South Asia

28 Items

The US-China Trade War and its Implications for Saudi Arabia

AP/NASA TV

Analysis & Opinions - Global Policy

The US-China Trade War and its Implications for Saudi Arabia

| Feb. 12, 2019

As American and Chinese trade representatives continue to discuss the two countries’ ongoing trade war, the architects of Middle East’s ambitious renewable energy policies are watching closely for opportunities to expand their burgeoning green industries. Regional leaders from across industry, government, and academia have recently gathered at the World Future Energy Summit and the Jubail Energy Management Conference, and the trade war has been high on the agenda.

Paper - Carnegie-Tsinghua Center for Global Policy

Stabilizing Sino-Indian Security Relations: Managing the Strategic Rivalry After Doklam

| June 21, 2018

The paper provides a detailed analysis of the contemporary Sino-Indian conventional ground and nuclear force balances and carefully reconstructs how mutual developments in these areas are perceived by both New Delhi and Beijing.

News

Ambassador David Saperstein talks TPP, ISIL, and the Next Administration

| Nov. 28, 2016

David Saperstein, U.S. Ambassador-at-Large for Religious Freedom, spoke on Monday, November 14th at the Harvard Kennedy School on “U.S. Efforts to Promote Religious Freedom Abroad.” In a wide-ranging discussion moderated by Future of Diplomacy Project Executive Director Cathryn Clüver, the diplomat and rabbi explained the importance of religion and human rights as part of an integrated approach to foreign policy.

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Analysis & Opinions - The Oregonian

The Islamic State has made a big mistake

| July 7, 2016

In the global revulsion at the recent terror attacks in four Muslim countries, the United States and its allies have a new opportunity to build a unified command against the Islamic State and other extremists. FDP Senior Fellow David Ignatius examines the diplomatic relationships needed to create an effective counterterrorism strategy.

Prince Mohammed Bin Salman of Saudi Arabia

Wikimedia Commons

Analysis & Opinions - The Washington Post

A 30-Year-Old Saudi Prince Could Jump-Start The Kingdom - Or Drive It Off A Cliff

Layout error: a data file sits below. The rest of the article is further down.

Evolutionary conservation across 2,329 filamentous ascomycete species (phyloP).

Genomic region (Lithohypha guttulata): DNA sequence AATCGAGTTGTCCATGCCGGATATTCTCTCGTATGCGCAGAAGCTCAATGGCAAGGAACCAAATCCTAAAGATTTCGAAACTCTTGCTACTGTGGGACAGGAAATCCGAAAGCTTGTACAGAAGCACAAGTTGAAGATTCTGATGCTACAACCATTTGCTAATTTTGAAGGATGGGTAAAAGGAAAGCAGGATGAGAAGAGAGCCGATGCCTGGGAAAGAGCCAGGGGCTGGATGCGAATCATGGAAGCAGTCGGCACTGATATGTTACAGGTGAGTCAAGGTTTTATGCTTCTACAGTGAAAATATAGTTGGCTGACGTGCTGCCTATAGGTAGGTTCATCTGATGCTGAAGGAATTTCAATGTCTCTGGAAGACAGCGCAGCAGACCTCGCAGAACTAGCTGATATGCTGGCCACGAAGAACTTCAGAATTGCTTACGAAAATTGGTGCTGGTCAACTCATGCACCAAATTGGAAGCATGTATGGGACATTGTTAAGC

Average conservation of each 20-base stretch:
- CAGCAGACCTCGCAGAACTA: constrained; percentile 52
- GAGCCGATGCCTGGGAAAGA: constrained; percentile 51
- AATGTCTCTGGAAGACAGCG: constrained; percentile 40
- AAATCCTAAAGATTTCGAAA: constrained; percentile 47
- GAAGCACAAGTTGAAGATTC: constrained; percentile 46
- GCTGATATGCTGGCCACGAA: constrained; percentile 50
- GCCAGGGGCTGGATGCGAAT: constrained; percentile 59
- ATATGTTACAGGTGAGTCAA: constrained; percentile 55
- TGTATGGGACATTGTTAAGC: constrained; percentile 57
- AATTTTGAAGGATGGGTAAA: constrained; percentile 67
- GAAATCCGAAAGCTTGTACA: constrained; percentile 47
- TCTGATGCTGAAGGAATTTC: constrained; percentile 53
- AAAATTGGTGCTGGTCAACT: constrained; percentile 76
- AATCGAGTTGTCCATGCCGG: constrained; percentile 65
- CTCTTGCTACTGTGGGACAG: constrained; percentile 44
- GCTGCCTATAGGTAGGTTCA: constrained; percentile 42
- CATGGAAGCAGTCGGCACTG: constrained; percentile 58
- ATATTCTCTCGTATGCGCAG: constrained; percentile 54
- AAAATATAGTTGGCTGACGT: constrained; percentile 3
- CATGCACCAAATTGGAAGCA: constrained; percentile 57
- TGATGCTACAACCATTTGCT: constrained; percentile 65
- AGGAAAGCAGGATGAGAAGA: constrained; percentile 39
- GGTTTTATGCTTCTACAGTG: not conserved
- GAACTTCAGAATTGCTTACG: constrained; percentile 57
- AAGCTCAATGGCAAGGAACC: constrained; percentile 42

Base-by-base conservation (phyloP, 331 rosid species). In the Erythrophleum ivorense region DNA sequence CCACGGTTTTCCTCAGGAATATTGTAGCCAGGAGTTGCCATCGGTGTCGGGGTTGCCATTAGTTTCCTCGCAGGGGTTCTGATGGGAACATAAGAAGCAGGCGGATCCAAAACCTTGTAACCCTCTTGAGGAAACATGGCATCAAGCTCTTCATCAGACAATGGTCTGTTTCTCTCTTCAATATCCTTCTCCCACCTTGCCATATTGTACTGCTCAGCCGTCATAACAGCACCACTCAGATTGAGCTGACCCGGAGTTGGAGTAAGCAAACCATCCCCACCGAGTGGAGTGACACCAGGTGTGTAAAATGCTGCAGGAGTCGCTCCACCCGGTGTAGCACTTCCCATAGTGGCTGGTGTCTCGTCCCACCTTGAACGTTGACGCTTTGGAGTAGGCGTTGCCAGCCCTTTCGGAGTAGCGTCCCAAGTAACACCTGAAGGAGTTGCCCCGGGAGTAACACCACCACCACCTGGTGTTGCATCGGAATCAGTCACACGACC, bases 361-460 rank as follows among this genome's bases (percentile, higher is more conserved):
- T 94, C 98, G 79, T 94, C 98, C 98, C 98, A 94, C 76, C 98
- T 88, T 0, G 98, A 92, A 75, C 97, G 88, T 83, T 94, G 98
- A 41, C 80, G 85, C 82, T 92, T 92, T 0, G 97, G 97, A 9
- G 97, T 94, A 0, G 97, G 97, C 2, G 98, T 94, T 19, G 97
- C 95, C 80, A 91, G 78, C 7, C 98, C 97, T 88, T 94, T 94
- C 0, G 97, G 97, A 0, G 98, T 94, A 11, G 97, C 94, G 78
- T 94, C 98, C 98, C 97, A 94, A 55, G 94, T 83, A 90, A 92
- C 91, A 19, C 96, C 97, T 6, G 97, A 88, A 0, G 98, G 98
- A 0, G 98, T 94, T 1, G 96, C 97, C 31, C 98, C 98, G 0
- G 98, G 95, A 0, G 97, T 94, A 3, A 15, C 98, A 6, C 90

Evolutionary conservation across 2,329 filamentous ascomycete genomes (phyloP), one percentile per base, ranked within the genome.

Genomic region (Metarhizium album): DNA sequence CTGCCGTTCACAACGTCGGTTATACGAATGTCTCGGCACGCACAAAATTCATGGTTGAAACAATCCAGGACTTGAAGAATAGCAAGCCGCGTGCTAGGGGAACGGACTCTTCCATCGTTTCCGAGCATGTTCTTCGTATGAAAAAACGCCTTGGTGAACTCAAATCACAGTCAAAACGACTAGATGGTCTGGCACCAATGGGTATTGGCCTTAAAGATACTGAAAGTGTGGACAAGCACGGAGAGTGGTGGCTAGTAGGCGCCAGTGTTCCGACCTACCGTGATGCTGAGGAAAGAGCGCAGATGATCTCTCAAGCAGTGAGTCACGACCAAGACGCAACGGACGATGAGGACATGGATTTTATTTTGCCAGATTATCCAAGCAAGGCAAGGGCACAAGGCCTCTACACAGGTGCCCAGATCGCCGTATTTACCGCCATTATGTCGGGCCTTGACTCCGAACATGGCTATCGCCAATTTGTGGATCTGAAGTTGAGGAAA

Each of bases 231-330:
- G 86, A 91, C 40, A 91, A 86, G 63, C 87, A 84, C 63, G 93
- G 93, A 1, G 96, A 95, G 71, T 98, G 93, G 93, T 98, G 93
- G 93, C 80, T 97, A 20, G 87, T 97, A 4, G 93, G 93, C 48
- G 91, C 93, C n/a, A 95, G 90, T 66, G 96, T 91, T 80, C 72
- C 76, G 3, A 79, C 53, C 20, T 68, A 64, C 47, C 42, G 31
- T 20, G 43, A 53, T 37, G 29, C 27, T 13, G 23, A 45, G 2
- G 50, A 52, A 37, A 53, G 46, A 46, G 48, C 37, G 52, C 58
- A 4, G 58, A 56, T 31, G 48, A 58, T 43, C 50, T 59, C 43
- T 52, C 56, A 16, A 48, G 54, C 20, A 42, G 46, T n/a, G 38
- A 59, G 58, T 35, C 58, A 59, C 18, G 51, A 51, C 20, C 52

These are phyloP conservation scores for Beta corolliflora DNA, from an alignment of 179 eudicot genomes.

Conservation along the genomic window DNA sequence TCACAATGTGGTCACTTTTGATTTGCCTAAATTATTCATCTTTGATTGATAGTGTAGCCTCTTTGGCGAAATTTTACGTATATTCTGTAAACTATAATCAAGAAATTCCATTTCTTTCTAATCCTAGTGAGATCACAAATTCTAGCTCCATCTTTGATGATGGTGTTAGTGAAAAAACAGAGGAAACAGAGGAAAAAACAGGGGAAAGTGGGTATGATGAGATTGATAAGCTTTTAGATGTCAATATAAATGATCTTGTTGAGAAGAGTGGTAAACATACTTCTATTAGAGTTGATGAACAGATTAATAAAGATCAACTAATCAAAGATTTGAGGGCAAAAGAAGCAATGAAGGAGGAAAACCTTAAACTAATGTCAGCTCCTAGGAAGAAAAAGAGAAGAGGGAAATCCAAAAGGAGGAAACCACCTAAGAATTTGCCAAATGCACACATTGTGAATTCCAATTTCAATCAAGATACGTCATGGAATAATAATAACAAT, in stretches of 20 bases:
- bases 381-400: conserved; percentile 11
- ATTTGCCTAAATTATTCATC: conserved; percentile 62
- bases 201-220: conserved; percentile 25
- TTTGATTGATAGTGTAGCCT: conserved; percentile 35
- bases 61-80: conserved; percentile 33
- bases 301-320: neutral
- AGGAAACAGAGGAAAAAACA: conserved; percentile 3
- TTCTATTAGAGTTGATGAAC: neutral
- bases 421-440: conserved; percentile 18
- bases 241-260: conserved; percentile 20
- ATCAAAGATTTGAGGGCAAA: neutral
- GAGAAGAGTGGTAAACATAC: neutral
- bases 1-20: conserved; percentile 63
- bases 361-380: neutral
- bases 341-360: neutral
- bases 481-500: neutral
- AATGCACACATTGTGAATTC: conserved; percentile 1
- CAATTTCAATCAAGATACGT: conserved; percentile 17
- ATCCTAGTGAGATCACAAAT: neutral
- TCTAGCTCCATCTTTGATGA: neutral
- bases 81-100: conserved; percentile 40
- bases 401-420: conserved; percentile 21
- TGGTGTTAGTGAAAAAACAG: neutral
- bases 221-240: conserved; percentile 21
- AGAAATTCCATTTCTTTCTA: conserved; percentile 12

| June 28, 2016

The tensions unsettling the Saudi royal family became clear in September, when Joseph Westphal, the U.S. ambassador to Riyadh, flew to Jiddah to meet Crown Prince Mohammed bin Nayef, nominally the heir to the throne. But when he arrived, he was told that the deputy crown prince, a brash 30-year-old named Mohammed bin Salman, wanted to see him urgently. Senior Fellow, David Ignatius, discusses Mohammed bin Salman opportunity to transform Saudi Arabia.

Police escort a man on the tarmac of an airport of the Spanish enclave of Melilla suspected of recruiting women for the armed jihadist group Islamic State on July 22, 2015.

Getty Images/Angela Rios

Analysis & Opinions - Agence Global

More evidence on how not to fight ISIS

| December 5, 2015

"Two important new reports in the United States this week clarify the difficulties involved in defeating ISIS or at least reducing its impact around the world. The first is a study by the Program on Extremism at George Washington University that analyzes the range of individuals who were involved in legal action against them, showing that there is no single profile of a typical ISIS recruit. Rather, the very wide range of people who explore ISIS and similar ideologies suggests that no single strategy — like social media counter-narratives or more public activism by “moderate” Muslims — will succeed in reducing this threat..."

Genie, the first air-to-air nuclear weapon, pictured at the missile park outside the White Sands Missile Range Museum in Dona Ana County, N.M., on April 25, 2015.

(AP Photo by: Alex Milan Tracy)

Analysis & Opinions - The Atlantic

A Nuclear Nightmare Averted

| May 22, 2015

"This week, with little fanfare, one of the world’s key restraints on the spread of nuclear weapons came under scrutiny, as a month-long review of the Non-Proliferation Treaty (NPT) concluded at the United Nations," writes Graham Allison. "Negotiated over the 1960s, the NPT was signed in 1968 and became international law in 1970. As specified by the treaty, members hold a conference every five years to assess the agreement. The exercise offers insight into our nuclear age, and perspective ahead of the coming debate over a treaty to constrain Iran’s nuclear ambitions."

From Selma to Tunis: When Will We March Against the Segregation of Our Own Time?

Wikimedia Commons

Analysis & Opinions - The Huffington Post

From Selma to Tunis: When Will We March Against the Segregation of Our Own Time?

| March 23, 2015

This year, with good reason, Americans have celebrated the moment 50 years ago when the struggle for civil rights for African-Americans reached a decisive moment: the 1965 March from Selma to Montgomery. The movie Selma won an Oscar. President Obama went to Selma and gave one of his finest speeches.

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Analysis & Opinions - TIME / time.com

Hirsi Ali: Beware of Michiganistan

| April 1, 2015

Since the massacre at the offices of the French satirical magazine Charlie Hebdo in January, the U.S. media has understandably devoted attention to the problem of radical Islam in Europe. The fact has been widely reported that thousands of European Union citizens have traveled to Iraq and Syria to join the self-styled Islamic State. Almost as much coverage has been given to stories of French Jews emigrating to Israel. And there have been numerous articles about Michel Houellebecq’s diabolically timed novel Soumission, which imagines France in 2022 with a Muslim president introducing sharia law and being fawned over by the Parisian establishment.